Boot camp to inspire development of New Zealand Inc

This week a high powered Boot Camp, attended by a group of key New Zealand agribusiness executives, will take place at Stanford University, California, with facilitation by Professor of Marketing Baba Shiv whose research expertise is in neuroeconomics. 

The Boot Camp is the brainchild of Keith Cooper from Silver Fern Farms and John Brakenridge, Chief Executive of NZ Merino, who visited Stanford to discover new ideas on how to market Silere lamb from the two companies’ JV established last year with assistance from the Primary Growth Partnership fund.

 

The outcome of that visit was the identification of Silere merino lamb’s unique properties and the product story which would encourage restaurants to adopt it at a premium price. Buoyed by the response from restaurants in New Zealand, SFF has taken Silere overseas, which is clearly desirable and necessary for the offtake volume which will satisfy the grower contracts under the Alpine Origin Merino programme, stated to be worth $45 million in the last 12 months.

 

The emphasis of Shiv‘s research is on the role of neural structures related to emotion and motivation in shaping decisions and experiences. His more recent work examines the interplay of the brain’s “liking” and “wanting” systems and its implications for marketing, innovation, leadership and decision making. As part of that work he has studied the effect of pricing on judgements about a wine’s quality and found fairly conclusively people find the more expensive wine better than a cheaper one, even if they are the same wine marked with different prices.

By extension the intention of the Boot Camp is to develop the concept of New Zealand Inc or more accurately a New Zealand brand which will enable the marketing of our food and agricultural products further up the value chain and at a premium price. This is designed to overcome the perennial problem our products face of being viewed as commodities unable to command a price premium except in times of scarcity which of course only lasts until price resistance kicks in.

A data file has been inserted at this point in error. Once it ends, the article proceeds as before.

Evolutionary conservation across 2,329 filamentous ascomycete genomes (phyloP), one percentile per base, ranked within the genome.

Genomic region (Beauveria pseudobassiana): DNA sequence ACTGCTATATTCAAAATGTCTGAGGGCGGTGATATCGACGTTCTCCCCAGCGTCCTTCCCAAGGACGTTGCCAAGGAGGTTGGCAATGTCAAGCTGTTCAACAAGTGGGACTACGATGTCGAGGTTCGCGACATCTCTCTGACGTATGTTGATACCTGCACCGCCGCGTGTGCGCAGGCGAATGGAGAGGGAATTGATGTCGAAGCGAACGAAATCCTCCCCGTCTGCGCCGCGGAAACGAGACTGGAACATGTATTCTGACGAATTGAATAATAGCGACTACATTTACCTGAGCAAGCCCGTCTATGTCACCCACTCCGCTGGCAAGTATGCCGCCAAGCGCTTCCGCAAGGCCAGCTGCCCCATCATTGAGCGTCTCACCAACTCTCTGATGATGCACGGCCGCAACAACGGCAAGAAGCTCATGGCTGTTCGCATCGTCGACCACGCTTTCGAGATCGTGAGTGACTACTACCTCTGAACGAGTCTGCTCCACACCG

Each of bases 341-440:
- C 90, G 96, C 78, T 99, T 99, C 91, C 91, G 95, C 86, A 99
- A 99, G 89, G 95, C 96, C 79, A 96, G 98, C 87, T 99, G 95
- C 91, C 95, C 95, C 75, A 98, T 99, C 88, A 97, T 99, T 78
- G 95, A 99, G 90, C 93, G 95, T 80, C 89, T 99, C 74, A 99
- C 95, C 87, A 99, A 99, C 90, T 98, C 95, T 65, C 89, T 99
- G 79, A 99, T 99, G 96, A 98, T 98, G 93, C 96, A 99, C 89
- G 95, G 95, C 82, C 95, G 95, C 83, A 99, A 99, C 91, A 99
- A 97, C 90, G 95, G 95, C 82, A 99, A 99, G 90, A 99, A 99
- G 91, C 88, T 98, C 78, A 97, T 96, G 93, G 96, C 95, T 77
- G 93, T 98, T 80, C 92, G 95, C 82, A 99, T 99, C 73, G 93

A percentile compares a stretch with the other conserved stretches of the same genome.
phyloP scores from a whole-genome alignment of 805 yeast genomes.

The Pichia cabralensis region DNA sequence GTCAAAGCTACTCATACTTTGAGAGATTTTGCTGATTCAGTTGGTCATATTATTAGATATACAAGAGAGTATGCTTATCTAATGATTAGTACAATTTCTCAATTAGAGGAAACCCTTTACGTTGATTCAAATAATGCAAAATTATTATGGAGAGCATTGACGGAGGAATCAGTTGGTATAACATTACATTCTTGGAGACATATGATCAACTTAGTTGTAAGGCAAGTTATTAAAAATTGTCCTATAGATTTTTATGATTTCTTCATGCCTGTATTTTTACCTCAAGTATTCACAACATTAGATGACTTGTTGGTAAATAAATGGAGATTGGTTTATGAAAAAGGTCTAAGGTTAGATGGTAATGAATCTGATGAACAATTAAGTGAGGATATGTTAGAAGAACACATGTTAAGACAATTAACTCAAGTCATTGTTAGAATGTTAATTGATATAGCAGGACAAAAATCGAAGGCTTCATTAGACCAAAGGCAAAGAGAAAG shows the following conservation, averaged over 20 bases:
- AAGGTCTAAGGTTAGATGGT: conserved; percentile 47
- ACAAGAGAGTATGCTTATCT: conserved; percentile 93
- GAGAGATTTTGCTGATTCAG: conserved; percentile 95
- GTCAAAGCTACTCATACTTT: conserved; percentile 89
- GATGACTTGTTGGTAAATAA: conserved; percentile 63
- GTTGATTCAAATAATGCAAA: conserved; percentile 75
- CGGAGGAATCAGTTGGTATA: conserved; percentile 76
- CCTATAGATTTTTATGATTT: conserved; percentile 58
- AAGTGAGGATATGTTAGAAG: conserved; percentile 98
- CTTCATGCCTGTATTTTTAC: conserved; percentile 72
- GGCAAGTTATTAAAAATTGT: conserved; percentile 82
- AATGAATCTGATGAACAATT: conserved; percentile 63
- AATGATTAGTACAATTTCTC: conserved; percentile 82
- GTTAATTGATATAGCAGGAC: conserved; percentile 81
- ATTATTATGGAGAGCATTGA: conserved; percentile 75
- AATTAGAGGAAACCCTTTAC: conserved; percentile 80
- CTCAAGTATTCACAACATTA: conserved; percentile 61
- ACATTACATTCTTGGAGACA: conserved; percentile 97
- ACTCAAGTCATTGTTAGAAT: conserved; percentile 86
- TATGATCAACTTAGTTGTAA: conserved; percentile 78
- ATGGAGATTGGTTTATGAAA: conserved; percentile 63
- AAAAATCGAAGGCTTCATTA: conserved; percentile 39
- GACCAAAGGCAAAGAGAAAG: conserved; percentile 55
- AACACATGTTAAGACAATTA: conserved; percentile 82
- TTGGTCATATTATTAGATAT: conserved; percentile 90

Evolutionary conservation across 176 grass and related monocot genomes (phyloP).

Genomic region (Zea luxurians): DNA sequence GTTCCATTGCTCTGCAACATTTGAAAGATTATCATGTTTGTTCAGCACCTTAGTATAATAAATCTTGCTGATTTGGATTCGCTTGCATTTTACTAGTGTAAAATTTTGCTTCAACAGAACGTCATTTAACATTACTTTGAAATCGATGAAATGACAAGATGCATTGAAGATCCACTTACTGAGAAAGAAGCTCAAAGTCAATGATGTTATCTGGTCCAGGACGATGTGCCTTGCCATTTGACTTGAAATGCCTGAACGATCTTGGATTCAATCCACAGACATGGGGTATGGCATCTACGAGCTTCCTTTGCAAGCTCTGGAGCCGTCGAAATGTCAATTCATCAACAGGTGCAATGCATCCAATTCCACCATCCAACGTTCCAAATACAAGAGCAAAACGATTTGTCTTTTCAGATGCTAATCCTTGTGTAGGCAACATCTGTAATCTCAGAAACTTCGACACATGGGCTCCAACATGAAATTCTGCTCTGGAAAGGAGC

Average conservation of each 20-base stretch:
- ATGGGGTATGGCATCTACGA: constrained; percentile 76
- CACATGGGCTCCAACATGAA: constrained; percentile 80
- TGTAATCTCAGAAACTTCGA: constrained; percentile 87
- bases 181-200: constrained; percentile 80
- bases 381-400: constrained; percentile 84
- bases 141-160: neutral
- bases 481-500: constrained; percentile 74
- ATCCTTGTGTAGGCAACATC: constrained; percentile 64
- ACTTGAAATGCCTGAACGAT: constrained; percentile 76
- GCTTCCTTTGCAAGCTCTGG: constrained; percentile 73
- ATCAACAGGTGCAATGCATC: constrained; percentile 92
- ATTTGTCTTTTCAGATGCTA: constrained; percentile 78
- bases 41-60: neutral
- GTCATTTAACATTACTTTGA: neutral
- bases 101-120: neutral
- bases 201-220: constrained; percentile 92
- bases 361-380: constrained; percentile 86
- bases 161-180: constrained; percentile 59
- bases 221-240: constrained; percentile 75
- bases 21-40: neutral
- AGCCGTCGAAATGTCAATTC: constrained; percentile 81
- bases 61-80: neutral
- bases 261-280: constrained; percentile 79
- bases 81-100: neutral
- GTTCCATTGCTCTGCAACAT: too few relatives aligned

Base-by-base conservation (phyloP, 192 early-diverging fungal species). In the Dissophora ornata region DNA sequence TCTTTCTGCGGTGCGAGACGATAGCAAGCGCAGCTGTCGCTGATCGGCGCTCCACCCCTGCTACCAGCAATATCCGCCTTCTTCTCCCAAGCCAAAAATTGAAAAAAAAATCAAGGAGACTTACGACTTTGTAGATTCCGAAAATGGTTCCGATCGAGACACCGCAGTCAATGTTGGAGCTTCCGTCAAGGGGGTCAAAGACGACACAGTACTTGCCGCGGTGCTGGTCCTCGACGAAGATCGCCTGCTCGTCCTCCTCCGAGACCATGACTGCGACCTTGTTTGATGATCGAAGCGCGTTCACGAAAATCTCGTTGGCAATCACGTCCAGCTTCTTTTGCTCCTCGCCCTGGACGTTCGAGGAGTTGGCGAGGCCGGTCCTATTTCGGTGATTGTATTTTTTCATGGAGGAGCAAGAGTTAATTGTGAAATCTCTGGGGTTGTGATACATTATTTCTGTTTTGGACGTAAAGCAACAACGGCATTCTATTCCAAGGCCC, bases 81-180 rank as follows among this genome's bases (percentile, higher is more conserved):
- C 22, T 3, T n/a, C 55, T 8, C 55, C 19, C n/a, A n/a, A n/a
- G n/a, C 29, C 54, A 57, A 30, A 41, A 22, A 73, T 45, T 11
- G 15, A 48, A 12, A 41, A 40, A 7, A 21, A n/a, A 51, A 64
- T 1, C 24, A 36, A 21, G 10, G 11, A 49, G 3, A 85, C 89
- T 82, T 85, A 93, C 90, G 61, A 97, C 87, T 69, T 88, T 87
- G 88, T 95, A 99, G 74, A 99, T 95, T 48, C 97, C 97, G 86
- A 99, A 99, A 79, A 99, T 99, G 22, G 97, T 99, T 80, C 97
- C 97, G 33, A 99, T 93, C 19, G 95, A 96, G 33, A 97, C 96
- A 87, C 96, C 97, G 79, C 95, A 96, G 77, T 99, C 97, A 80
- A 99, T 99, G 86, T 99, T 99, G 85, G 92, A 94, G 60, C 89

I understand sponsorship has been provided by AgMardt which has a mandate to encourage innovation and develop world-class capacity and capability within the agribusiness sector.

People at the Boot Camp will include senior executives from the food, wine, agricultural and seafood sectors who want to develop branded, high quality, high value products to meet the needs of sophisticated consumers.

 

Among the attendees will be private sector representatives from ANZCO, First Light, Fonterra, Zespri, Sealord, Craggy Range, Comvita and PGG Wrightson as well as the public sector, represented by the Minister, Hon David Carter, Wayne McNee, Director General of MPI, Peter Chrisp DG of NZ Trade and Enterprise and Chris Kelly of Landcorp.

 

According to Cooper, they are not seeking publicity from the Boot Camp, but want to achieve implementation of what many people have been talking about for a long time without actually making tangible progress. He believes there have been too many reports, all of which make perfectly good sense, with no real improvement or attempt to tackle the problems identified in them. He sees better results coming from collaboration between like minded people with similar interests or, as he calls it, a ‘coalition of the willing.’

 

The presence of Government and public sector representatives at Stanford is designed to gain their support, but the Boot Camp is still seen very much as a private sector initiative. As such it will demonstrate private sector buy in without holding out the begging bowl to the Government.

 

Interestingly the Riddet Institute’s Call to Arms report, released two weeks ago, expressed the hope the Boot Camp would focus on the report’s primary recommendation to establish a peak body which would spearhead the agri-foods industry’s target of trebling revenues by 2025, as defined by the government’s Economic Growth Agenda. Dr Kevin Marshall, chairman of the Institute’s Thought Leadership Team, expressed the view the government had done quite a lot since the Food and Beverage taskforce report was released, but industry hadn’t stepped up to the plate.

 

This mirrors Keith Cooper’s opinion, but there appears to be a divergence of thought about the formation of a peak body and who might be part of it. Both parties agree on the need for innovative solutions to the problem, but Riddet Institute’s approach is more formal and structured and risks going the same way as other strategy documents. However Call to Arms contains much good analysis and some worthwhile thoughts on what needs to happen to lift performance from a 3% to a 7% compound annual growth rate.

 

The more private sector orientated solution envisaged on this side of the Tasman contrasts strongly with the Australian approach to trying to solve the same problem. Ian Joseph, chairman of the Agribusiness Council of Australia, sent me the ACA’s press release which highlights what they are calling ‘market failure’ of the Australian agribusiness sector.

 

They have identified the main cause of this as a failure of education and skills training, leading to a lack of graduates and trainees essential for productivity growth. Consequently, the ACA is looking to bi-partisan political action to drive the increase in human resources necessary to support the agribusiness sector.

 

I have a feeling both private and public sector involvement will be essential to achieve the desired results on both sides of the Tasman.

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2 Responses to “Boot camp to inspire development of New Zealand Inc”

  1. Rural round-up « Homepaddock Says:

    […] Boot camp to inspire development of New Zealand Inc – Allan Barber: […]

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